Grid computing Technology

The research seminar report is focused on an emergent technology called Grid Computing. Grid technology uses divide-and-conquer tactics to distribute computationally intensive tasks among any number of separate computers for parallel processing. It allows unused CPU capacity – including, in some cases, the downtime between a user’s keystrokes – to be used in solving large computational problems. The report is divided into three parts, which are what is Grid, what is rationale of Grid.And then discuss the present and the future of Grid Technology.


Grid computing is an emerging computing model that provides the ability to perform higher throughput computing by taking advantage of many networked computers to model a virtual computer architecture that is able to distribute process execution across a parallel infrastructure. Grids use the resources of many separate computers connected by a network (usually the Internet) to solve large-scale computation problems.

Grids provide the ability to perform computations on large data sets, by breaking them down into many smaller ones, or provide the ability to perform many more computations at once than would be possible on a single computer, by modeling a parallel division of labor between processes.

(Wikipedia, 2006,

Sometimes it’s easier to start defining Grid computing by telling you what it isn’t. For instance:

It’s not artificial intelligence,

It’s not some kind of advanced networking technology.

It’s also not some kind of science-fictional panacea to cure all of our technology ailments.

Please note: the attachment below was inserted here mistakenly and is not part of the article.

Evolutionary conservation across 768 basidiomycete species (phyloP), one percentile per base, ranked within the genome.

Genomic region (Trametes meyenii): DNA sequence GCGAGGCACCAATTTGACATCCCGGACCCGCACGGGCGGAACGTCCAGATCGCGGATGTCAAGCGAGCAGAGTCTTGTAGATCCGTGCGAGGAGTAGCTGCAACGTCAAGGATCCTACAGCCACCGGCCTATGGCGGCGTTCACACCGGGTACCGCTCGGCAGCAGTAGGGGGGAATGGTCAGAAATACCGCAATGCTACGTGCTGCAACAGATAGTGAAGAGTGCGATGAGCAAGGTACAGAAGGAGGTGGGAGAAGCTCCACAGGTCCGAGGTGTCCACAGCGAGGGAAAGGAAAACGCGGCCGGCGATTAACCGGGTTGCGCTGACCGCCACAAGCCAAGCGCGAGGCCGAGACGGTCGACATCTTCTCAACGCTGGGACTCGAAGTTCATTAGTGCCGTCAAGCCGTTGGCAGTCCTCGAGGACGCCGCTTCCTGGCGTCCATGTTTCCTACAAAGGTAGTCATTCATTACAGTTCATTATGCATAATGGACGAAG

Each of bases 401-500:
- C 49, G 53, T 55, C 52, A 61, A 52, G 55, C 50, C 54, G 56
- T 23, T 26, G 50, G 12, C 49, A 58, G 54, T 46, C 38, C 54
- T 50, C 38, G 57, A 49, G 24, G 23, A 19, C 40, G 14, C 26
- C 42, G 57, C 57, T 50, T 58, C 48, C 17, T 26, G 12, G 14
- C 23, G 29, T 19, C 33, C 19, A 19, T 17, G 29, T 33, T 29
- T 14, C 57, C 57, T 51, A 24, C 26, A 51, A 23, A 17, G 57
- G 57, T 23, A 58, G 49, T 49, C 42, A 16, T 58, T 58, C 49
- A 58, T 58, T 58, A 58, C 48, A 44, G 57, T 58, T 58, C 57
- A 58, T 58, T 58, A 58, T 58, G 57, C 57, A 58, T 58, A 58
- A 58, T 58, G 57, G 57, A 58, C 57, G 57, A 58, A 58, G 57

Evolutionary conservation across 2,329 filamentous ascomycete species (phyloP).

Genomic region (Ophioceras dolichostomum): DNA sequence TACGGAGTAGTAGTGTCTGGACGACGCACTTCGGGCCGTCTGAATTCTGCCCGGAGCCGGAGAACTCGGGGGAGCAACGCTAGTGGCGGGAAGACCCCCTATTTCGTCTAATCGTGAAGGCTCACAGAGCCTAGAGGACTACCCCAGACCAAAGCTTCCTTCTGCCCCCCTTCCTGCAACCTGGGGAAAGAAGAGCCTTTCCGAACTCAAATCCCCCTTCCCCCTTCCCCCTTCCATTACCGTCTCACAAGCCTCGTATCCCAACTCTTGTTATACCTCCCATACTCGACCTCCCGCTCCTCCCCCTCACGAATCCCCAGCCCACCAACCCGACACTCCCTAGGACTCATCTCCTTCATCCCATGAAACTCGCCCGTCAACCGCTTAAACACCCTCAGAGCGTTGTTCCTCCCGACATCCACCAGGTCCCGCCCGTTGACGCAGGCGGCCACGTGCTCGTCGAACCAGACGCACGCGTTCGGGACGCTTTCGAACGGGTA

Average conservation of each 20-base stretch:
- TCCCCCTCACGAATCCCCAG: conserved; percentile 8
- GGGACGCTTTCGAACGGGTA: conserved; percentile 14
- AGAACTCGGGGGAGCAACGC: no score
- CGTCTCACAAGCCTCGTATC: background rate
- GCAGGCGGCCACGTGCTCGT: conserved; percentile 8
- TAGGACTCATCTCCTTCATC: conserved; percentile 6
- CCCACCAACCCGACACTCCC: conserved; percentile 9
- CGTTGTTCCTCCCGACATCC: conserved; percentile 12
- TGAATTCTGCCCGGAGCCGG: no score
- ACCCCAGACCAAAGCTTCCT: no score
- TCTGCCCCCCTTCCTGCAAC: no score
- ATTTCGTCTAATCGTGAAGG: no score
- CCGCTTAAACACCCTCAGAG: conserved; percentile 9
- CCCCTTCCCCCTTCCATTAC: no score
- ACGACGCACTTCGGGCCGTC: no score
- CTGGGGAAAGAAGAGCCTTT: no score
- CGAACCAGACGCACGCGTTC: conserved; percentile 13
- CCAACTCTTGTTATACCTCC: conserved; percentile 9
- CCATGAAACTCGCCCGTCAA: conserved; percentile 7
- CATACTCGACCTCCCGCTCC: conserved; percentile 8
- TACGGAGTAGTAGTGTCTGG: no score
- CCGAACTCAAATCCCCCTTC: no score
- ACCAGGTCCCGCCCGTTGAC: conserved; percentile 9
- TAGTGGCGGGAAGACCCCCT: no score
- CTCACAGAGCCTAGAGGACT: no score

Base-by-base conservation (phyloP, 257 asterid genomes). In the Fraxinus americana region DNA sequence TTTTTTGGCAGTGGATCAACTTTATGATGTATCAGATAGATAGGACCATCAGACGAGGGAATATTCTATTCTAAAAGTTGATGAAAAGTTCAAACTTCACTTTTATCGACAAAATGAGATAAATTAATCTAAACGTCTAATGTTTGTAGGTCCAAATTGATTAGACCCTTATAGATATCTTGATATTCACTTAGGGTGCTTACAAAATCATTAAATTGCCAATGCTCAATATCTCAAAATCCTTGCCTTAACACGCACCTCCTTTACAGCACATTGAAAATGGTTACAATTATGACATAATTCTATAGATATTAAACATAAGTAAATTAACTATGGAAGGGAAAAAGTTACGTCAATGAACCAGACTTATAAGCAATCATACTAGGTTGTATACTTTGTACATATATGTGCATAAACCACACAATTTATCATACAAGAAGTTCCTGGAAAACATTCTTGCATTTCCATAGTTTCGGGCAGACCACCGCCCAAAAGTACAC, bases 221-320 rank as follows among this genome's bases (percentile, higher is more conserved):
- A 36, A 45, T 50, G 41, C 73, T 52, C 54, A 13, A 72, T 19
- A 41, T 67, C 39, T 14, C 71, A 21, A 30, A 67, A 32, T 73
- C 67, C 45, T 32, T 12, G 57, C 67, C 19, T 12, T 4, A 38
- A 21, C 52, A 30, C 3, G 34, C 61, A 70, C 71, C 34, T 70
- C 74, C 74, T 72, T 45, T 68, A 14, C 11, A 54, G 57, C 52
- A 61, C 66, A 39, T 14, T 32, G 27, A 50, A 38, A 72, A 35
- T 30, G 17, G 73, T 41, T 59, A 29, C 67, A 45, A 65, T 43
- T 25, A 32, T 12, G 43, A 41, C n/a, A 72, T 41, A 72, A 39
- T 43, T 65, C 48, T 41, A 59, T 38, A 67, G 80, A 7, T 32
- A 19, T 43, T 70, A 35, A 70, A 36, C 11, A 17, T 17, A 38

If you can think of the Internet as a network of communication, then Grid computing is a network of computation: tools and protocols for coordinated resource sharing and problem solving among pooled assets. These pooled assets are known as virtual organizations. They can be distributed across the globe; they’re heterogeneous (some PCs, some servers, maybe mainframes and supercomputers); somewhat autonomous (a Grid can potentially access resources in different organizations); .

Although Grid computing is firmly ensconced in the realm of academic and research activities (and has been for the past decade), more and more companies are starting to turn to it for solving hard-nosed, real-world problems.

Consider this:

Most IT departments are being forced to do more with less. Budgets are tight, resources are thin, and skilled human resources can be scarce or expensive. To top it off, most corporate managers know that they have a super-abundance of idle computing power.

It’s well known in industry circles that most desktop machines only use 5% to 10% of their capacity, and most servers barely peak out at 20%. No surprise then that many of the big money people in corporate America balk at the thought of purchasing more equipment to get the job done.

What these companies need is not more horsepower, but more efficient use of existing horsepower. They need a way to tie all of these idle machines together into a pool of potential labor, manage those resources, and provide secure and reliable access to the number-crunching muscle. Imagine if a corporation or organization could use all of its idle desktop PCs at night to run memory- and processor-intensive tasks? They would get more work done faster, possibly get to market faster, and at the same time cut down their IT expenses.